Colin and Louise start their voyage with a passage from Spain to Morocco.
Transatlantic On “Pèlerin”
The story of a different and much more interesting transatlantic than the classic milk run from the Canaries to Barbados. Colin takes us along as he and Louise visit Senegal, the Cape Verdes, and on for the long hop to Brazil in their Ovni 435, Pèlerin.
Not only do we learn about these fascinating off-the-beaten-path cruising destinations, but Colin also shares valuable voyage planning and execution information, including how to transit the tricky Intertropical Convergence Zone.
And all of this is delivered in Colin’s lyrical travel-writing style that will sweep you away to these exotic places.
Table of Contents:
Colin and Louise really enjoyed Morocco, and found it hard to leave, but the anticipation of a new landfall in the Canaries made the break less painful.
After a winter in the Canaries, it’s time to head for Dakar, Senegal, about a week away. The forecast is looking good, “Pèlerin” is loaded to the gunwales with food, fuel and water, and all systems seem to be behaving.
Colin and Lou find a warm welcome at Dakar. But where are all the other yachts that used to visit?
Colin uses their trip from Dakar to the Cape Verdes as a good example of how to plan and execute a safe and enjoyable passage.
When cruising, flexibility is a must, and Colin shares how a problem with the engine on “Pèlerin” led to a change in their planned landfall at the Cape Verdes, which led to a wonderful stop at Marina Mindelo.
Before every ocean passage, there comes a final moment, when all of the food, fuel and water is aboard, the boat is ready to go and the goodbyes have been said. All the planning, scrutiny of the weather and last minute checks have been carried out, and there’s no excuse to linger a second longer—it’s time to go.
“Pèlerin” and her crew spend the Christmas at sea, destination Brazil, with arrival at Salvador on January 4th of a new year.
After experiencing the “new” Brazil—the city of Santiago—Colin and Lou head out to find the “old” Brazil—up the slower, quieter Rio Paraguacu.
The Baia de Camamu still offers quiet anchorages in beautiful surroundings. But the number of pleasure boats has increased incrementally in recent years. Will Brazil find a way to ensure all can enjoy and benefit from the popularity of the Baia without losing its essential magic?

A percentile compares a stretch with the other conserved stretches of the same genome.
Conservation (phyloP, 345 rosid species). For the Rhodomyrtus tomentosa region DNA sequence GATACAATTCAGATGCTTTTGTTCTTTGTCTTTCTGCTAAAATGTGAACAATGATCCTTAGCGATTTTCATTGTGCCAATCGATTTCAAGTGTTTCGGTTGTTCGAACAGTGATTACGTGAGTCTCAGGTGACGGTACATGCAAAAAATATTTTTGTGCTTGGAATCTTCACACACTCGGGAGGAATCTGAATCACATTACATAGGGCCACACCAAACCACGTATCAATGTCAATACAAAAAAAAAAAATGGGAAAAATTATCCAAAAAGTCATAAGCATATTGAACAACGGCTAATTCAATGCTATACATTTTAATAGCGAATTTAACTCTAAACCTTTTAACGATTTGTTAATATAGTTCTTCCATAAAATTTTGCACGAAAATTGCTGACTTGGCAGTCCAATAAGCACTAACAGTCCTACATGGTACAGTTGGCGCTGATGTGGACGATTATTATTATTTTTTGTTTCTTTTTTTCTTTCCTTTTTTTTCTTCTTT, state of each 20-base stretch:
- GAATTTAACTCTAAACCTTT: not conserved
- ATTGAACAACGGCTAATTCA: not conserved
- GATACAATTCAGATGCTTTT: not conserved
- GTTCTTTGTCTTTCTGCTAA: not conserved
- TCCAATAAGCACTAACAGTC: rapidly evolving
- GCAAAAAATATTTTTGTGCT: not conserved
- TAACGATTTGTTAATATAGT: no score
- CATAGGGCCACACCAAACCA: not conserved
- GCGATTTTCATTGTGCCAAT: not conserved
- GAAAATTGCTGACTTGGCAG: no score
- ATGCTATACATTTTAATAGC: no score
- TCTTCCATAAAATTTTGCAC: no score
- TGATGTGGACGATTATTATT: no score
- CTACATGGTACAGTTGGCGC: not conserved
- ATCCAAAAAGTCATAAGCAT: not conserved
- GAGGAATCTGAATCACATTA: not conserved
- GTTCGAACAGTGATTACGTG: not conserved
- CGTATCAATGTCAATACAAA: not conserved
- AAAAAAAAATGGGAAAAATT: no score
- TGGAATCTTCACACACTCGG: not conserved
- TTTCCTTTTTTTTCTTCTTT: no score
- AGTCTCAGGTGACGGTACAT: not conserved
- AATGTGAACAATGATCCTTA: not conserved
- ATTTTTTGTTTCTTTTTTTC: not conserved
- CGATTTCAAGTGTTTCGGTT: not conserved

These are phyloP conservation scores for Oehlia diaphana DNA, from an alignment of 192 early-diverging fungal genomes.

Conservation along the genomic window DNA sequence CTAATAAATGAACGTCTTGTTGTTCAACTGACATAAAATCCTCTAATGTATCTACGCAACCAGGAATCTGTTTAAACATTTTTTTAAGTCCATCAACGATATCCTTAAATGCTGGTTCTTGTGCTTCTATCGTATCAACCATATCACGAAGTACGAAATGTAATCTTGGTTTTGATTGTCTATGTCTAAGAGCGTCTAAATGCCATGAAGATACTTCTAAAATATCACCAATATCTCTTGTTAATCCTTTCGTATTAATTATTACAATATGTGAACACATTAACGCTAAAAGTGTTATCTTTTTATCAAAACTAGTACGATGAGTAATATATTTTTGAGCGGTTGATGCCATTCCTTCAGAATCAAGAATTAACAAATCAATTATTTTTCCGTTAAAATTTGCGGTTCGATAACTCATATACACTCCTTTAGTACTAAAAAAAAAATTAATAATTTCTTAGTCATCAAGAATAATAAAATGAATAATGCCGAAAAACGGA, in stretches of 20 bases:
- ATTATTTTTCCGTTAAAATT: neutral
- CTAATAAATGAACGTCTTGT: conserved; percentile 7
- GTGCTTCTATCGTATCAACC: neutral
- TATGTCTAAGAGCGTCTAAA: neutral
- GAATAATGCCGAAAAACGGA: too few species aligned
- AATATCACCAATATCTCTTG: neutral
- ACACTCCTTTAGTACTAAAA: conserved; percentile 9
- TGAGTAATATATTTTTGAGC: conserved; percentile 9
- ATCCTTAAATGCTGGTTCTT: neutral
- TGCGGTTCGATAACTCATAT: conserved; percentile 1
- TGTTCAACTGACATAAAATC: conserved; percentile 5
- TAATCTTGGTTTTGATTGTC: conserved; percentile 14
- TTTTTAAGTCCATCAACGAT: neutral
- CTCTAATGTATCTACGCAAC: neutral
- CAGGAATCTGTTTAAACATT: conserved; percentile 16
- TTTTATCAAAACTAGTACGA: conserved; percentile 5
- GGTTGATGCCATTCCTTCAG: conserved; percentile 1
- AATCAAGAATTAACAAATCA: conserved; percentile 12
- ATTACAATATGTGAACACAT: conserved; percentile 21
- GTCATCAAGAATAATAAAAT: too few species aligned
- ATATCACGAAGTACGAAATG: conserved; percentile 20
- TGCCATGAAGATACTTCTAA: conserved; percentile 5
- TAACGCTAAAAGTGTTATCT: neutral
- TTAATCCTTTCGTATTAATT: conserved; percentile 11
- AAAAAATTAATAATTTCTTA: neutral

Pelerin’s shoal draft comes in very handy when Colin and Lou visit the National Park of the Arqipélago dos Abrolhos—a remote island archipelago and one of those places where you feel about as safe “as the mouse that dwelt in the cat’s ear” (Bill Tilman).
Sometimes cruising in foreign lands in a foreign language can be exhausting and overwhelming. That’s when the kindness of strangers can make all the difference. Colin describes just such an experience during their approach to Rio de Janeiro.
After a few days in Rio, Colin and Lou are ready for peace and quiet, which they seek in Mata Atlantica, a little known natural area of rainforests and savannahs that runs from Brazil down to Argentina, followed by a visit to the charming old city of Paraty.
Colin provides a clear-eyed analysis of the benefits and challenges of cruising Brazil. Not only is this chapter of use to those with that country in their cruising plans, Colin does a masterful job of discussing the issues that a voyager visiting any country with a very different language and culture from their own should consider.
There’s nothing like a good long voyage to sort out a boat, for better or for worse, and after 3700 ocean miles between the Canaries, Senegal, Cape Verde and Brazil, Colin reports on what worked and what didn’t.